Climacodon septentrionalis, commonly known as the northern tooth fungus or the white rot fungus, is a species of shelf fungus in the phylum Basidiomycota. It is white in color and can be found in large clusters on the trunks of trees. This species is a plant pathogen native to North America.
Individual caps are semicircular or kidney-shaped and can reach up to 30 cm across and 2.5-5.0 cm at the base. They typically occur in large groups that can reach 80 cm in height. Young caps range from mostly white to a yellow-cream color, and slowly become a yellow-brown as they age. Although, the caps tend to persist for multiple weeks, allowing algae to grow, giving them a slightly green appearance. The surface of the cap can be rough or even hairy, and can have concentric rings radiating out from the base. The underside of the cap has many white spines (see left) that reach 1 cm in length and also yellow with age. C. septentrionalis is edible but not palatable due to its tough flesh and bitter taste. They can be found in the summer months and are a common cause of heart rot in hardwood trees in their native range.
Habitat and Distribution
This species is native to northeastern North America, ranging from southern Canada to Kentucky, and as far west as the Great Plains. C. septentrionalis is found on the trunks of living and recently deceased trees, especially beech (Fagus) and maple (Acer) species.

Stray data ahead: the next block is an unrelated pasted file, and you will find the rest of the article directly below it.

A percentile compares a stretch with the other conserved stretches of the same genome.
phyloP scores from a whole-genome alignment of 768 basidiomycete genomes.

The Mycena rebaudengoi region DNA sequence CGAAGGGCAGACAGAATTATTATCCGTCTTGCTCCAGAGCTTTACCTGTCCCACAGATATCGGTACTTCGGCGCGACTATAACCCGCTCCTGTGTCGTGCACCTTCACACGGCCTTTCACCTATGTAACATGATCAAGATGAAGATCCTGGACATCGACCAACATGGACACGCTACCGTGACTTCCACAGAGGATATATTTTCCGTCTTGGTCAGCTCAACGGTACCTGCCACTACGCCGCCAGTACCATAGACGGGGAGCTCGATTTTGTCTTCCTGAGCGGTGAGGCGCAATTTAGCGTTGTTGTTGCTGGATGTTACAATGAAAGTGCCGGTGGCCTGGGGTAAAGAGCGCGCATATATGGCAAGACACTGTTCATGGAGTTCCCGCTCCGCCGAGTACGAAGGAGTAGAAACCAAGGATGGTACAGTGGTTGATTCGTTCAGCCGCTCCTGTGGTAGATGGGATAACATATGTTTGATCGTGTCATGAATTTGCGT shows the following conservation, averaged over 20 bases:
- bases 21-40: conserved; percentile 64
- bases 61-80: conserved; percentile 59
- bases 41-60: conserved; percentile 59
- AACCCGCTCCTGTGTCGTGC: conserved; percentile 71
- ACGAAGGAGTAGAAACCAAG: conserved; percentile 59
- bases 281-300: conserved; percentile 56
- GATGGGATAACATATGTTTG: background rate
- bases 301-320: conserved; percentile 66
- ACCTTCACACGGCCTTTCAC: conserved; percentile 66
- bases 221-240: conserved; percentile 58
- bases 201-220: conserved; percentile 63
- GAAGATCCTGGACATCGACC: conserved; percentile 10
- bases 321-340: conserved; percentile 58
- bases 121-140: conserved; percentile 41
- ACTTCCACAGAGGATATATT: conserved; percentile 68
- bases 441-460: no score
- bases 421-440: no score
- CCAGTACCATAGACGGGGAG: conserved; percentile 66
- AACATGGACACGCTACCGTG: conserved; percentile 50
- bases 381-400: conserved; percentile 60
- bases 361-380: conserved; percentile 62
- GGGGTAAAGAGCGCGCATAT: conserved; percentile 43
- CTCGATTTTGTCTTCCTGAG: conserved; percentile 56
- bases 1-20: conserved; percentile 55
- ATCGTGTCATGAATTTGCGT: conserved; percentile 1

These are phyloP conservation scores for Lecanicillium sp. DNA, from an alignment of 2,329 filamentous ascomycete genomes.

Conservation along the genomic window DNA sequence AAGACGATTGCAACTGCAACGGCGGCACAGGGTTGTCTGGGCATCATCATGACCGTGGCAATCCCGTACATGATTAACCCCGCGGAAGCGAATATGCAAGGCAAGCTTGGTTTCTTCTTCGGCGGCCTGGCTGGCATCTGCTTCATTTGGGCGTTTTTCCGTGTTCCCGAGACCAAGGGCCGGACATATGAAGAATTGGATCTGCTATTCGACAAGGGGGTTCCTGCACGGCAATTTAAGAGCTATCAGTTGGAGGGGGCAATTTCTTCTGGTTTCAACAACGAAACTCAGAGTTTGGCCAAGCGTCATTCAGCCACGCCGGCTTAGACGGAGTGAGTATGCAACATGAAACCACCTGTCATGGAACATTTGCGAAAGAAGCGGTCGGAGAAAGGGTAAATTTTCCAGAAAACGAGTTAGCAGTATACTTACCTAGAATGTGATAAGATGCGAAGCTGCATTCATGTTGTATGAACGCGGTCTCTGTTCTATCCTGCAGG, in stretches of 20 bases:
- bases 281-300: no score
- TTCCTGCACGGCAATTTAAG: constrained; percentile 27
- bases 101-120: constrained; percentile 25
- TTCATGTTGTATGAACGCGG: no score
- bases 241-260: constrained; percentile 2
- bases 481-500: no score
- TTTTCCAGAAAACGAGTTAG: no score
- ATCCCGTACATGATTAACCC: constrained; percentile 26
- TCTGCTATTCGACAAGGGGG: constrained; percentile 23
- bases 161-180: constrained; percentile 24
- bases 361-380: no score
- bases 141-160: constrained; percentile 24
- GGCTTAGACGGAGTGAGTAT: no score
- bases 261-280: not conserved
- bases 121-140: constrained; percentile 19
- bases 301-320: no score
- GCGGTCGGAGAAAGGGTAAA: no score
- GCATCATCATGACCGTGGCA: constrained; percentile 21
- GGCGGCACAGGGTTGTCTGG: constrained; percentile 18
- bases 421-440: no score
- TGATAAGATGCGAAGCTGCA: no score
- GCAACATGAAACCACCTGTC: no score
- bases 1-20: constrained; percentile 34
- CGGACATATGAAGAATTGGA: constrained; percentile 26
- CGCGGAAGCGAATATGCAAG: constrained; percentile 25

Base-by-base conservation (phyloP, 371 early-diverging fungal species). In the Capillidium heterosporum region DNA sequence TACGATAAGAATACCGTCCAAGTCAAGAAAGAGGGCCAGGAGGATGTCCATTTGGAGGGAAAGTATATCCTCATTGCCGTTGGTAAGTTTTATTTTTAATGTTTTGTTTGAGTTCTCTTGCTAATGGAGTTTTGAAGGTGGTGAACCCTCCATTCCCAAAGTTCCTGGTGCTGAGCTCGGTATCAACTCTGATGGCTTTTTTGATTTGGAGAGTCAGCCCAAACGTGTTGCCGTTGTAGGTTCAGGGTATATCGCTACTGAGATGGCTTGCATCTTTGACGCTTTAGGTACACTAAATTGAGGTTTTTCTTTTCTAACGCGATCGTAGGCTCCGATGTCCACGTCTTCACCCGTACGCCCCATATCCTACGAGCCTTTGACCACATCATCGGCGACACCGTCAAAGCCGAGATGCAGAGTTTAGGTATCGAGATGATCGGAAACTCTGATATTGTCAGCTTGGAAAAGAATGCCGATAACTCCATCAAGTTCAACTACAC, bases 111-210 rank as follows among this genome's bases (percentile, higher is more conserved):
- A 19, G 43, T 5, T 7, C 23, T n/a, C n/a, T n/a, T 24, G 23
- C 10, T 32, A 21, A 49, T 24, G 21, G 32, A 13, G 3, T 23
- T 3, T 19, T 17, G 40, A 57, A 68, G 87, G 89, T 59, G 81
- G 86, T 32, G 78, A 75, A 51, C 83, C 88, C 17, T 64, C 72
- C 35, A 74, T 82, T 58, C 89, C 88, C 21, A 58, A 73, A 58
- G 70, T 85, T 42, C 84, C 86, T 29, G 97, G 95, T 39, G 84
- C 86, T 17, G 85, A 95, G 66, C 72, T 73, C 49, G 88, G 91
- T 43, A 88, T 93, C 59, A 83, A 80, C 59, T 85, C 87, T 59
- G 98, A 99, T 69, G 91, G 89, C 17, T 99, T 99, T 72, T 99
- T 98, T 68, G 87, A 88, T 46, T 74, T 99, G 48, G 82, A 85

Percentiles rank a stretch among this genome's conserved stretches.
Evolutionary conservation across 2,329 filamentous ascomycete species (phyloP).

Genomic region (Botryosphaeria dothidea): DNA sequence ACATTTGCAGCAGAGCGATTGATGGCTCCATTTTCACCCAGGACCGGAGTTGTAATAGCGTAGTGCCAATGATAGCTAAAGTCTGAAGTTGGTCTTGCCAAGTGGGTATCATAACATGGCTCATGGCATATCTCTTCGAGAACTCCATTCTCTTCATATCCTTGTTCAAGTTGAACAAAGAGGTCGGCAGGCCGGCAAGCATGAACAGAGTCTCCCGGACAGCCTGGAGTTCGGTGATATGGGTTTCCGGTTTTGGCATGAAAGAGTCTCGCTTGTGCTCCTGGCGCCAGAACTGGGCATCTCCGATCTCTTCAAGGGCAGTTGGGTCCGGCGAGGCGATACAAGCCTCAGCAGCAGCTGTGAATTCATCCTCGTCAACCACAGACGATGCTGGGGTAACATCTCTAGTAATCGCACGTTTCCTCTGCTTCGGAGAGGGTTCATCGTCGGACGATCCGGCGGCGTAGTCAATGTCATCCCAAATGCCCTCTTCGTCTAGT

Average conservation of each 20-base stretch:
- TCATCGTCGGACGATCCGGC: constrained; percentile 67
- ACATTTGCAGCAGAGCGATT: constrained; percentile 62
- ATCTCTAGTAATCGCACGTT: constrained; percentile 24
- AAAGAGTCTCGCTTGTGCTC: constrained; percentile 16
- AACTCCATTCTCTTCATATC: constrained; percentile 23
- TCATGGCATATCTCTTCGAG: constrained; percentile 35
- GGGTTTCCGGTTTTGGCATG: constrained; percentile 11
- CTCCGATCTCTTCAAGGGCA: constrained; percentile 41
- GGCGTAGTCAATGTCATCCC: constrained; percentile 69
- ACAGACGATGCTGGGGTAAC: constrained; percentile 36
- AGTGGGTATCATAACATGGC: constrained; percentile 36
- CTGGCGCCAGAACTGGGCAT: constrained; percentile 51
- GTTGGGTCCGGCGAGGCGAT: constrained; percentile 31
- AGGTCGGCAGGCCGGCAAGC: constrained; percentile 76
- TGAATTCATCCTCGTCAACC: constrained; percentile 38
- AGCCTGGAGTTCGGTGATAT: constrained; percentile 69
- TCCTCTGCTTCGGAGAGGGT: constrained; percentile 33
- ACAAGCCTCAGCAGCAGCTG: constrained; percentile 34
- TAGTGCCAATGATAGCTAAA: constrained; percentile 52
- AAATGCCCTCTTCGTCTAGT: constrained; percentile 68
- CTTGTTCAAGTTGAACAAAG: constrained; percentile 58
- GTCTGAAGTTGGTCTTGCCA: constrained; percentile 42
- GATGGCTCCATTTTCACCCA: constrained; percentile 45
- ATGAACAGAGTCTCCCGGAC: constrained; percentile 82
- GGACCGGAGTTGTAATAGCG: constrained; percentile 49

C. septentrionalis was the first observed species fungus not in the genus Agaricus to secrete a toxin that it uses to immobilize and kill fungiphagous nematodes. The mycelium of this species grows secretory cells the protrude outwards and develop branches that produce the substance in small droplets. When a nematode comes in contact with a droplet, they become encased in it, and their motion is completely inhibited. Death after contact occurs within several hours, but the rate at which a nematode was decomposed varied greatly, ranging from a few weeks to several days.
C. septentrionalis has been found to produce a few different compounds that have potential to be used for a variety of products. Esters are natural or synthetic, fragrant compounds that can be found in perfumes and flavorings, or used in paints, solvents, insecticides, and more. The mycelium of this species produces esters that could be used in perfumes. The compound furaneol is a commonly used in the cooking industry as a flavoring, with different forms having tastes ranging from a strawberry or pineapple to a caramel or honey flavor. The furaneol found in C. septentrionalis is extracted from its fruiting bodies, and has a strawberry-like flavor and taste.
- Index Fungorum
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